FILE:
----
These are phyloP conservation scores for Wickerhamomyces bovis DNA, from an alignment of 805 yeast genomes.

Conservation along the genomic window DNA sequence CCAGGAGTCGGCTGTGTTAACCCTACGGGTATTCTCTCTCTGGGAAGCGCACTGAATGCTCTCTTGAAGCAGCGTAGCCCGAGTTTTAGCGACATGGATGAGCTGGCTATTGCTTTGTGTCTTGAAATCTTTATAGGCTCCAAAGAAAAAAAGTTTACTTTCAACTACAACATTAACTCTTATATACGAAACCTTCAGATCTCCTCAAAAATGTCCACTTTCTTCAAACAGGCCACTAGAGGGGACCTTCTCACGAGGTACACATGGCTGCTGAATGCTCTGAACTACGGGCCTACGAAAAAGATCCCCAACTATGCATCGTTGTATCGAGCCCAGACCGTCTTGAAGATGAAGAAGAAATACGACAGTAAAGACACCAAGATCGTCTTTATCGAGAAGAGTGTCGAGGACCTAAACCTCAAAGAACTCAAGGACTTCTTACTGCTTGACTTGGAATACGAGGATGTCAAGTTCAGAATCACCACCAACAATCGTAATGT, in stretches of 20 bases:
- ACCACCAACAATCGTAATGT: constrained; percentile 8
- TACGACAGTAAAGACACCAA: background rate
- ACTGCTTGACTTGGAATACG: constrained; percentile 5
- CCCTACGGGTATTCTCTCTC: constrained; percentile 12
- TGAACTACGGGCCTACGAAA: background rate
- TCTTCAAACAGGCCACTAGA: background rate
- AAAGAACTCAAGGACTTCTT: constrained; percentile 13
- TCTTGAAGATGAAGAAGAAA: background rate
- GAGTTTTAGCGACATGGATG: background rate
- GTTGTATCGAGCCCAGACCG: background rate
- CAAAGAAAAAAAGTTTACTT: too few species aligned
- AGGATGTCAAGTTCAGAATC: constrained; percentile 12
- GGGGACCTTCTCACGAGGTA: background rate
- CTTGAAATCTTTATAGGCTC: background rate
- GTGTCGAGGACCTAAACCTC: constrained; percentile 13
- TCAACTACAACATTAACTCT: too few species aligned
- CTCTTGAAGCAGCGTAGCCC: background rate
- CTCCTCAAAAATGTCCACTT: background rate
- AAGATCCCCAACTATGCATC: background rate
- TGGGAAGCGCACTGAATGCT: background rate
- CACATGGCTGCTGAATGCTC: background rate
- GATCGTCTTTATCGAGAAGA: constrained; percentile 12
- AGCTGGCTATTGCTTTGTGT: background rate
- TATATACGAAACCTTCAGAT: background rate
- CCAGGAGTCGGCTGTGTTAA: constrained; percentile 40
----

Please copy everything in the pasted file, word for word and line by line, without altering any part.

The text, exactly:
These are phyloP conservation scores for Wickerhamomyces bovis DNA, from an alignment of 805 yeast genomes.

Conservation along the genomic window DNA sequence CCAGGAGTCGGCTGTGTTAACCCTACGGGTATTCTCTCTCTGGGAAGCGCACTGAATGCTCTCTTGAAGCAGCGTAGCCCGAGTTTTAGCGACATGGATGAGCTGGCTATTGCTTTGTGTCTTGAAATCTTTATAGGCTCCAAAGAAAAAAAGTTTACTTTCAACTACAACATTAACTCTTATATACGAAACCTTCAGATCTCCTCAAAAATGTCCACTTTCTTCAAACAGGCCACTAGAGGGGACCTTCTCACGAGGTACACATGGCTGCTGAATGCTCTGAACTACGGGCCTACGAAAAAGATCCCCAACTATGCATCGTTGTATCGAGCCCAGACCGTCTTGAAGATGAAGAAGAAATACGACAGTAAAGACACCAAGATCGTCTTTATCGAGAAGAGTGTCGAGGACCTAAACCTCAAAGAACTCAAGGACTTCTTACTGCTTGACTTGGAATACGAGGATGTCAAGTTCAGAATCACCACCAACAATCGTAATGT, in stretches of 20 bases:
- ACCACCAACAATCGTAATGT: constrained; percentile 8
- TACGACAGTAAAGACACCAA: background rate
- ACTGCTTGACTTGGAATACG: constrained; percentile 5
- CCCTACGGGTATTCTCTCTC: constrained; percentile 12
- TGAACTACGGGCCTACGAAA: background rate
- TCTTCAAACAGGCCACTAGA: background rate
- AAAGAACTCAAGGACTTCTT: constrained; percentile 13
- TCTTGAAGATGAAGAAGAAA: background rate
- GAGTTTTAGCGACATGGATG: background rate
- GTTGTATCGAGCCCAGACCG: background rate
- CAAAGAAAAAAAGTTTACTT: too few species aligned
- AGGATGTCAAGTTCAGAATC: constrained; percentile 12
- GGGGACCTTCTCACGAGGTA: background rate
- CTTGAAATCTTTATAGGCTC: background rate
- GTGTCGAGGACCTAAACCTC: constrained; percentile 13
- TCAACTACAACATTAACTCT: too few species aligned
- CTCTTGAAGCAGCGTAGCCC: background rate
- CTCCTCAAAAATGTCCACTT: background rate
- AAGATCCCCAACTATGCATC: background rate
- TGGGAAGCGCACTGAATGCT: background rate
- CACATGGCTGCTGAATGCTC: background rate
- GATCGTCTTTATCGAGAAGA: constrained; percentile 12
- AGCTGGCTATTGCTTTGTGT: background rate
- TATATACGAAACCTTCAGAT: background rate
- CCAGGAGTCGGCTGTGTTAA: constrained; percentile 40